Jewish World Review July 18, 2005 / 11 Taamuz 5765

Paul Greenberg

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Get Karl Rove! | You can almost hear the baying of the hounds. It's been a while since this administration's more automatic critics were so sure, so dead-certain that they had their prey cornered, trapped and convicted. Remember the over-heated presidential campaign of 2004? Then it was George W. Bush who was guilty of AWOL, desertion, draft-dodging and maybe double parking, too.

And why shouldn't the president's critics have been a little over-confident, not to say over the top, back in that distant time not a year ago? They had the documents to prove it!

Or at least Dan Rather and CBS had them. And they were mighty impressive documents, too — for about an hour or two, which is about all it takes these days for some blogger out there in the great ether to notice the slightest discrepancy, and soon enough point out that what looks rock-solid is really quicksand.

In the end it wasn't the president who was driven from office but the crusty old "newsman" himself. Pride had gone before the usual fall.

But if you can't get the king, strike down his vizier, or, in these less than royal times, his campaign manager. In this case, his Svengali, Mark Hanna and Jim Farley all rolled into one. Now it's Karl Rove who's in the hunters' sights, and the usual over-eager types are already measuring his impressive head for a prominent spot on their trophy wall.

This time it's not AWOL that's the charge but knowingly revealing the identity of a covert CIA agent, which, as Richard Nixon once said all too hastily about perjury, is a hard rap to prove. But what, a partisan like Hillary Clinton worry? Sentence first, verdict afterwards, to borrow a line from Lewis Carroll. Off with his head!

No need to go into detail, like proof. Never mind that it's not at all clear whether Valerie Plame — the Madame X in this case — was a covert CIA operative or just another desk jockey at Langley. How secret can a secret agent be if she gets in her car every day and drives over to CIA headquarters like any other mid-level corporate exec?

The law Karl Rove is accused of breaking was passed to protect undercover station chiefs abroad who were being deliberately exposed at the time by some creep who had confused himself with a crusading journalist. No one, at least no one without a political axe to grind, would have mistaken Miss Plame/Mrs. Joseph C. Wilson IV for a Mata Hari at the time.

Even if Miss Plame was indeed a secret agent straight out of Joseph Conrad at the time, did Karl Rove know it when he referred to her in a "double super secret background" comment to a reporter for Time magazine? Maybe her disguise as just another bureaucrat was so good it had him fooled, too.

But never mind all that. To those eager to see a case that hasn't been made yet, Karl Rove is guilty, guilty, guilty and, besides, they never liked him anyway.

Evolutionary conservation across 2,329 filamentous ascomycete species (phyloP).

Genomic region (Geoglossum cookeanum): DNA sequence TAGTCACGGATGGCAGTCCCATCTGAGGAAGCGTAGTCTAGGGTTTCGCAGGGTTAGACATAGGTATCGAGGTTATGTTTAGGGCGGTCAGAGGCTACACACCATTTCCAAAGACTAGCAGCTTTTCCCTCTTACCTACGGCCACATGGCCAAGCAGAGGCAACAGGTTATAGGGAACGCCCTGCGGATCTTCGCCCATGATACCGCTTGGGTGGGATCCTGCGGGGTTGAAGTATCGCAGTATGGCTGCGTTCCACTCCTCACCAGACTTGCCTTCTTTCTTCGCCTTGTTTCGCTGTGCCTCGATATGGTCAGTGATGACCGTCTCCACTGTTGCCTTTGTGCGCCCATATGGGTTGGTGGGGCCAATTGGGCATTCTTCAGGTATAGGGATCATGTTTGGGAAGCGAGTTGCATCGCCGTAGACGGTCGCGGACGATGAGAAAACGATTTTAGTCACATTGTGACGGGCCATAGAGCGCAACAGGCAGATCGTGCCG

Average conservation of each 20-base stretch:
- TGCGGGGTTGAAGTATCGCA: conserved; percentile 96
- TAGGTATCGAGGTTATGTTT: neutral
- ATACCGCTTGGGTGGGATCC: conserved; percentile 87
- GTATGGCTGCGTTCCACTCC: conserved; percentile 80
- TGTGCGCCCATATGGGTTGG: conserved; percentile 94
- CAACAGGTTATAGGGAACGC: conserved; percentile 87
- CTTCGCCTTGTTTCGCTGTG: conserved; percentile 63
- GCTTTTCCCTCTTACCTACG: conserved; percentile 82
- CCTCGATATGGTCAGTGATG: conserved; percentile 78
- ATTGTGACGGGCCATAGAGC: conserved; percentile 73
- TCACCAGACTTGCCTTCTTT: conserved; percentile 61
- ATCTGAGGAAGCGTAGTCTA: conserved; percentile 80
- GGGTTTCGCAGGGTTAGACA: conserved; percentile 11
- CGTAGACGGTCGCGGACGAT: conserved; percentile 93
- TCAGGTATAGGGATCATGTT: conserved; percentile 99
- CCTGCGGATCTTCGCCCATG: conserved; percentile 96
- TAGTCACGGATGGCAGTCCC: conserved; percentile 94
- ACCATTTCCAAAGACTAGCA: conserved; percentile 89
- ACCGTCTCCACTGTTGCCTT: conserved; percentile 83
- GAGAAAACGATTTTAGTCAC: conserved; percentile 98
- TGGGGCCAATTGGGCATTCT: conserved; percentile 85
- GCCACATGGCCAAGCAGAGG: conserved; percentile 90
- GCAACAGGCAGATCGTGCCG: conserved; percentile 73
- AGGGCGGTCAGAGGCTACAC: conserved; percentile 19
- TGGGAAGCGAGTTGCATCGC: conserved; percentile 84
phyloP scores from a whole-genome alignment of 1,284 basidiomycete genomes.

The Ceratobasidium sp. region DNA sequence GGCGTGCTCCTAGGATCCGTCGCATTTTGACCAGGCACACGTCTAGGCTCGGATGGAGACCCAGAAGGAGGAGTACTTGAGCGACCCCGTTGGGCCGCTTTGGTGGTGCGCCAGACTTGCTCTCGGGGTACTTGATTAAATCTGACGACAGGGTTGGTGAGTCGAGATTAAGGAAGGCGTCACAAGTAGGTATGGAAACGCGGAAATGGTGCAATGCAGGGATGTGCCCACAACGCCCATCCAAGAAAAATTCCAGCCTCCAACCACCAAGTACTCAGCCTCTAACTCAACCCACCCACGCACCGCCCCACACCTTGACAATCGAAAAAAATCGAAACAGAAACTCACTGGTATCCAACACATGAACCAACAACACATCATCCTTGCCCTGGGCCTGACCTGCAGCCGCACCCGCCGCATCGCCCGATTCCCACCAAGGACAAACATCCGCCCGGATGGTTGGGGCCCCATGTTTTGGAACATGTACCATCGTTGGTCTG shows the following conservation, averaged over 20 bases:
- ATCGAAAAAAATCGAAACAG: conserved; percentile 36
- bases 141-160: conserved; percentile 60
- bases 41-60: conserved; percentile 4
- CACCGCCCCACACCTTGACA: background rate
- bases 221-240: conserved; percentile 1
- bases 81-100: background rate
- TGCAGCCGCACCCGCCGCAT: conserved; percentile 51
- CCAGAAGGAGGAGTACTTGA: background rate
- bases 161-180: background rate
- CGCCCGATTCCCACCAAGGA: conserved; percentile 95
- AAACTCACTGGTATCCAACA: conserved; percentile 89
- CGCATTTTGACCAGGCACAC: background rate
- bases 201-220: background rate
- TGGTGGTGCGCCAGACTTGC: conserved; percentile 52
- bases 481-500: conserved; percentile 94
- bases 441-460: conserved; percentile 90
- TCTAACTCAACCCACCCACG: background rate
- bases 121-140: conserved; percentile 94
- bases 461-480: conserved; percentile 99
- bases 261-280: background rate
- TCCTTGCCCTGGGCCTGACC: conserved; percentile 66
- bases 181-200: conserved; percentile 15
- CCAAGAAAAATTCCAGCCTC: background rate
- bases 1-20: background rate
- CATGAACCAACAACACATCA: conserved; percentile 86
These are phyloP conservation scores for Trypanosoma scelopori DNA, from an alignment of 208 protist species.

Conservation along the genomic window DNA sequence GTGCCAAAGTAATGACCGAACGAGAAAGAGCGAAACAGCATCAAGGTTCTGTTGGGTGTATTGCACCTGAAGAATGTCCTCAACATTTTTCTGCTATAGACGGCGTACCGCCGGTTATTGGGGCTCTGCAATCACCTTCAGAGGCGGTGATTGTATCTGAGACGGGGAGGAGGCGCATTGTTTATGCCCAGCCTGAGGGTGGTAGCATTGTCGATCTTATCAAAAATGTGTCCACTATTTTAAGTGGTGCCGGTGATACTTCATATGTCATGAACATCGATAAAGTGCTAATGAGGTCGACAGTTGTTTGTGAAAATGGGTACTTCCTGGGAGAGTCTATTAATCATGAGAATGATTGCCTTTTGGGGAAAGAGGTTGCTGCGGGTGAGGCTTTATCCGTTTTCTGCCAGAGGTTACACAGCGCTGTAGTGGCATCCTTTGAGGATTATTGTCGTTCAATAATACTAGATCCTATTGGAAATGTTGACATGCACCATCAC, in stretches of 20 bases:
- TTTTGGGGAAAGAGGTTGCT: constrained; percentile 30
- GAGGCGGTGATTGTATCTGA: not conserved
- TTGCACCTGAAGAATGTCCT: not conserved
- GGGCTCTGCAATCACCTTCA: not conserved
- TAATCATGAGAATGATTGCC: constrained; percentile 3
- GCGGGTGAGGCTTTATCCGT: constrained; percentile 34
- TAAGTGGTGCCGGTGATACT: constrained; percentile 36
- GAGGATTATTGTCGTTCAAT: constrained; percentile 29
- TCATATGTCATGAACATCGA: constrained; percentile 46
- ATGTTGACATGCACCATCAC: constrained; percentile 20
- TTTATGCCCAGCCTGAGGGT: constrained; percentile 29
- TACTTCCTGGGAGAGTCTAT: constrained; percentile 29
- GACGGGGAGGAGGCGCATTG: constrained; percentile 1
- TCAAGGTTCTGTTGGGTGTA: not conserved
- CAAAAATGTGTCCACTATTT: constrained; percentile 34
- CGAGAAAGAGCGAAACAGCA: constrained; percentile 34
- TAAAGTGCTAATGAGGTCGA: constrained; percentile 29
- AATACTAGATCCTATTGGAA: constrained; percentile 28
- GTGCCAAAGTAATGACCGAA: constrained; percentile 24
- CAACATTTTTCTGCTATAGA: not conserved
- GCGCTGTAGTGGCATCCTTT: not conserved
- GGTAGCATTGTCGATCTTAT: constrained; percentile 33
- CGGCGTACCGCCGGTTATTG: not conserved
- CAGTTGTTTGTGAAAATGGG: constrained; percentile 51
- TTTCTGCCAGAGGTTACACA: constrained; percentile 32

Never mind that the special prosecutor in this case hasn't yet told us whether a crime has been committed, let alone who committed it. (Colonel Mustard with a lead pipe in the conservatory?) It's all one big guessing game at this premature point.

Back at the U.S. Senate, the mob is forming. The usual suspects are demanding that Karl Rove be rounded up. Hillary Clinton, who in another life never had a good word for special prosecutors, has joined John Kerry in demanding that this president fire his right-hand man. The hunt is on! And senators rush in where special prosecutors have yet to tread. Strangely enough, the other senator from New York — Charles Schumer, who's usually leading the partisan mob — has made the daring suggestion that we all suspend judgment till the evidence is in. Goodness, let's hope the senator is feeling all right. He doesn't sound at all like himself. Can his legal training have gotten the better of his sheer animus for once?

It sounds like such a quaint practice: suspending judgment till we know the facts. Was there ever a time when that was actually the case? Probably not in American politics, which ain't beanbag, to borrow a line from the sage Mr. Dooley.

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Here's my own fearless conclusion: We stand on the verge of (a) another scandal, (b) another non-scandal, or (c) something in-between. And till we know, let's not rush to judgment.

But all those talking heads have air time to fill and a partisan agenda to carry out, and they aren't about to be deterred by a little thing like elemental fairness — or simple prudence. They might remember just two words of caution: Dan Rather.

Of course this isn't only a legal matter. Quite aside from whether Karl Rove broke the law, did he break faith with the president? Did he mislead the boss, and lead the White House to believe he had nothing to do with this leak? One needn't break a law to violate a trust.

What happens if Mr. Rove, aka The Architect (of the president's electoral victories), becomes more of a hindrance than help to this president, and to his presidency? He will need to go. It wouldn't be the first time he was suspected of leaking to the press, and fired from a Bush team. (Back then, it was Bush 41's disaster of a campaign in '92.)

Once the facts are in, George W. Bush may have to exhibit what Fiorello La Guardia once called the first quality of a successful leader — a monumental ingratitude to his friends — and learn how to get along without the political mastermind who put him in the White House.

But let's wait till all the facts are in before we grease the guillotine, shall we?

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JWR contributor Paul Greenberg, editorial page editor of the Arkansas Democrat-Gazette, has won the Pulitzer Prize for editorial writing. Send your comments by clicking here.

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